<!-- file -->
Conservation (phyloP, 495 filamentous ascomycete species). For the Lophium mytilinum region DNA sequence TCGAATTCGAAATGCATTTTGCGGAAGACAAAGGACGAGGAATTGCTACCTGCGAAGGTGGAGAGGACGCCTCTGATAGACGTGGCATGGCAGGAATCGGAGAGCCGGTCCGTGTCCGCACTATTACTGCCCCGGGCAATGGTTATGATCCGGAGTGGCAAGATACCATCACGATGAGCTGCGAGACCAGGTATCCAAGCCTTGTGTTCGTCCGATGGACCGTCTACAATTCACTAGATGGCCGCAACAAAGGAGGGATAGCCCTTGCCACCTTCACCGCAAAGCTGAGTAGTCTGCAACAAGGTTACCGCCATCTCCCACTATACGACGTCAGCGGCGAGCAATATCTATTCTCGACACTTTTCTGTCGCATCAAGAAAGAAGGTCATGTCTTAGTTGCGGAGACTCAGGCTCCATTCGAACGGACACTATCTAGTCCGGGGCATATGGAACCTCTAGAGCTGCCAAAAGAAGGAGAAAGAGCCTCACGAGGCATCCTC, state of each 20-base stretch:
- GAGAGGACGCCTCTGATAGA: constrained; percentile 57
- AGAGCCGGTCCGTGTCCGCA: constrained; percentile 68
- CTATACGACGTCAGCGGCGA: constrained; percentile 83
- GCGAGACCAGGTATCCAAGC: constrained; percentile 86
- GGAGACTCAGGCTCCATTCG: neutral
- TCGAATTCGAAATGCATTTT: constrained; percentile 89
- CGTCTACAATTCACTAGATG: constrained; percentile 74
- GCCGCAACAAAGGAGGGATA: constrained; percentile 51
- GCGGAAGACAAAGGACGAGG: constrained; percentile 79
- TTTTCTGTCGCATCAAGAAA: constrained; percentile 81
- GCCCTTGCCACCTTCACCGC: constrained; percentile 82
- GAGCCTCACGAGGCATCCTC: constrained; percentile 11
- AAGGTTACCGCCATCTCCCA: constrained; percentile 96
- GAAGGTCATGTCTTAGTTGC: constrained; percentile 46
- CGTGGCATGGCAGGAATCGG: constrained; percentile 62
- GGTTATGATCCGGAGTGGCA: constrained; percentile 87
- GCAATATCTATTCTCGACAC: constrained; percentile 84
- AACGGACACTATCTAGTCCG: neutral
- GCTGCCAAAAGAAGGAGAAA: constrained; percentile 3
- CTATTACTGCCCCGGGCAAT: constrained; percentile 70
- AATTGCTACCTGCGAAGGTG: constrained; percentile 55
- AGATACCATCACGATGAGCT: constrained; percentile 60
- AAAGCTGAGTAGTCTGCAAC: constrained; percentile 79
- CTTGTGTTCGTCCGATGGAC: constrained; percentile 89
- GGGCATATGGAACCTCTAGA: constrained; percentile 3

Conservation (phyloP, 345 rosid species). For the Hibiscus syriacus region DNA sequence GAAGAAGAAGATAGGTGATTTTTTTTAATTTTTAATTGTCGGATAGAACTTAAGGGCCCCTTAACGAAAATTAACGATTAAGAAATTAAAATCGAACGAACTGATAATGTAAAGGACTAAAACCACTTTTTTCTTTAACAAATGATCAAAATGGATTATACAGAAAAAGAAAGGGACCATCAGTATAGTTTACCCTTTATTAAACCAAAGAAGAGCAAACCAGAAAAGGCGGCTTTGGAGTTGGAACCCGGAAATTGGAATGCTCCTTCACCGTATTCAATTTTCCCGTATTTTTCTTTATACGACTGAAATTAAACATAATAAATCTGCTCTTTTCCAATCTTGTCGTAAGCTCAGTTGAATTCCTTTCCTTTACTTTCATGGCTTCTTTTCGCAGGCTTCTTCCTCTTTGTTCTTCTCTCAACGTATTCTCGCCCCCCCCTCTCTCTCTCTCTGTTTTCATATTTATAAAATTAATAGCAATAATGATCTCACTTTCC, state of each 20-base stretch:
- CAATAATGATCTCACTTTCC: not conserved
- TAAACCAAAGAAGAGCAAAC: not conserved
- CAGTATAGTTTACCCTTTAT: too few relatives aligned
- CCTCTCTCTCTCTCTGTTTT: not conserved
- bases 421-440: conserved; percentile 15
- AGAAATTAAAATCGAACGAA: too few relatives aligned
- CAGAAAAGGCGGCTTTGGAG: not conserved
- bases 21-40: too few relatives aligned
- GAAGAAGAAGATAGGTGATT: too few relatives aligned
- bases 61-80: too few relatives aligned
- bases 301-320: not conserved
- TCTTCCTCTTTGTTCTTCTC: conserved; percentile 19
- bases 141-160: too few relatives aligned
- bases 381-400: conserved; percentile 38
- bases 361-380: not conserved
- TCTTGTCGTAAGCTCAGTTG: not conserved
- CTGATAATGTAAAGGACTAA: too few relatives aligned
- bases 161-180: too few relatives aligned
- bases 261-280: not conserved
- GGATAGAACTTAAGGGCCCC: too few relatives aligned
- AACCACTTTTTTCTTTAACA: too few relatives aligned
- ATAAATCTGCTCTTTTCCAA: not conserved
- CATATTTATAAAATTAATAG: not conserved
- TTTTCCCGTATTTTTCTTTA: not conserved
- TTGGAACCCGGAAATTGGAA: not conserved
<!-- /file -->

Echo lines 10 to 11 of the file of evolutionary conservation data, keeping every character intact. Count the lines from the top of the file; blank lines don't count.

- GCGGAAGACAAAGGACGAGG: constrained; percentile 79
- TTTTCTGTCGCATCAAGAAA: constrained; percentile 81